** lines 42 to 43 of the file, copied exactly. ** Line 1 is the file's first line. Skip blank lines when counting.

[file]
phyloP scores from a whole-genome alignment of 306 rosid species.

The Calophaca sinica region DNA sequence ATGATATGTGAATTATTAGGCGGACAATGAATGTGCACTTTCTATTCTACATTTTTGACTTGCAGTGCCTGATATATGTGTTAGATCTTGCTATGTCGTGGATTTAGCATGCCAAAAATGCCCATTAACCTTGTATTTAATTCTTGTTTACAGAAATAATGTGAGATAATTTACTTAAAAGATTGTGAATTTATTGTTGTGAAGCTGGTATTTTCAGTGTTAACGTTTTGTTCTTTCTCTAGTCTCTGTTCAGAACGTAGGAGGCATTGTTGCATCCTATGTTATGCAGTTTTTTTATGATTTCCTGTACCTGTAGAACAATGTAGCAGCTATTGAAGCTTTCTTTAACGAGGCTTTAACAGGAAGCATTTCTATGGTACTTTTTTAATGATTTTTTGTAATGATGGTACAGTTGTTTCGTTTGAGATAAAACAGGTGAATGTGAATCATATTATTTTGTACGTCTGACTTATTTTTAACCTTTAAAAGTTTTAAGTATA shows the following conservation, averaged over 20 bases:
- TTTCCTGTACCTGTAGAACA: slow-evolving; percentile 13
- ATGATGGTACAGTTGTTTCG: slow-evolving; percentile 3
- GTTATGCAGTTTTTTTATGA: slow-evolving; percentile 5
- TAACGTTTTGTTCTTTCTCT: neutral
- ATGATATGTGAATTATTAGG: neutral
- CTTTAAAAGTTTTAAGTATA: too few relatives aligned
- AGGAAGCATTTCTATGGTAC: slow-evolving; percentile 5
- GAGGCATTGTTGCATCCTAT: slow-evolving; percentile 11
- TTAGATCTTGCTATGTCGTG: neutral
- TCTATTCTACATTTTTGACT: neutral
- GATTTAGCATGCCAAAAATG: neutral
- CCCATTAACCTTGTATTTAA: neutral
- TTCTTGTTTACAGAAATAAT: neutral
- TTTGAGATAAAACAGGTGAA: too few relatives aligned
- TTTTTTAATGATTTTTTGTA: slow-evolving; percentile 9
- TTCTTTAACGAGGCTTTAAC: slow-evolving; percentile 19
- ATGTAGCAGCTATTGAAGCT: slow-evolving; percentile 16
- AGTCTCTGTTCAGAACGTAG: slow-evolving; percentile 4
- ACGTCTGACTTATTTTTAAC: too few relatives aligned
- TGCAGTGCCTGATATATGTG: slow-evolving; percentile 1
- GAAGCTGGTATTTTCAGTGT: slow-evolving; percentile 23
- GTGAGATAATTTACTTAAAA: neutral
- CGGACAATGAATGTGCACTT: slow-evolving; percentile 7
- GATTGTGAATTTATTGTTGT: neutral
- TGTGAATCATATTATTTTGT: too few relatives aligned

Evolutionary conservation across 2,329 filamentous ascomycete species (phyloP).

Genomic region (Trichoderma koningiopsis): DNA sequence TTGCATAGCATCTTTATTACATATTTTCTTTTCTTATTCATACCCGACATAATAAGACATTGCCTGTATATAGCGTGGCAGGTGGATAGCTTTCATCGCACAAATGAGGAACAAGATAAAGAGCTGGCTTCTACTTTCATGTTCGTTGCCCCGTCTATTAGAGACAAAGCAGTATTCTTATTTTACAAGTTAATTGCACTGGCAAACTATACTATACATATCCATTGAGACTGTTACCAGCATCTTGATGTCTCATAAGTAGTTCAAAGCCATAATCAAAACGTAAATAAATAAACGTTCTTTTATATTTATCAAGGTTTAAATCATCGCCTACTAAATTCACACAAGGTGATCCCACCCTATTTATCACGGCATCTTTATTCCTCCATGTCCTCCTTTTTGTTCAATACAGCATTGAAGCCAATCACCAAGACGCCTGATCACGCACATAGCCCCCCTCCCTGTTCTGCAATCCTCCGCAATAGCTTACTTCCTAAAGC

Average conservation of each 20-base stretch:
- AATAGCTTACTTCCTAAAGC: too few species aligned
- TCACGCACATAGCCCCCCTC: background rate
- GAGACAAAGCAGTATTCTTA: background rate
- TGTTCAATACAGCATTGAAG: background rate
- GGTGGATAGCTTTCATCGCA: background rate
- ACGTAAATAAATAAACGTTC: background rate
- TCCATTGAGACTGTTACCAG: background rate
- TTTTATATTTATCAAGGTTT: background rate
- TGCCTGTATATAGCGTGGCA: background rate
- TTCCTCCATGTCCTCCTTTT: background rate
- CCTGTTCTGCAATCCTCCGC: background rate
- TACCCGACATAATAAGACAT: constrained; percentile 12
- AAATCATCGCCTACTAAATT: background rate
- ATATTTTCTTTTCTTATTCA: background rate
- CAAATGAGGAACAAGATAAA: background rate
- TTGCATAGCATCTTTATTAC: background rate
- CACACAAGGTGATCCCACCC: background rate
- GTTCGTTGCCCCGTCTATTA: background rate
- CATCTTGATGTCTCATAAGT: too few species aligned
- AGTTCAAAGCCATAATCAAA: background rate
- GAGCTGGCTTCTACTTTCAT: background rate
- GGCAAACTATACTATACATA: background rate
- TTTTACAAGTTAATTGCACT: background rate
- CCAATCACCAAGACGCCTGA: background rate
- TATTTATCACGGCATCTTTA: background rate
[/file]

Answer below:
- TACCCGACATAATAAGACAT: constrained; percentile 12
- AAATCATCGCCTACTAAATT: background rate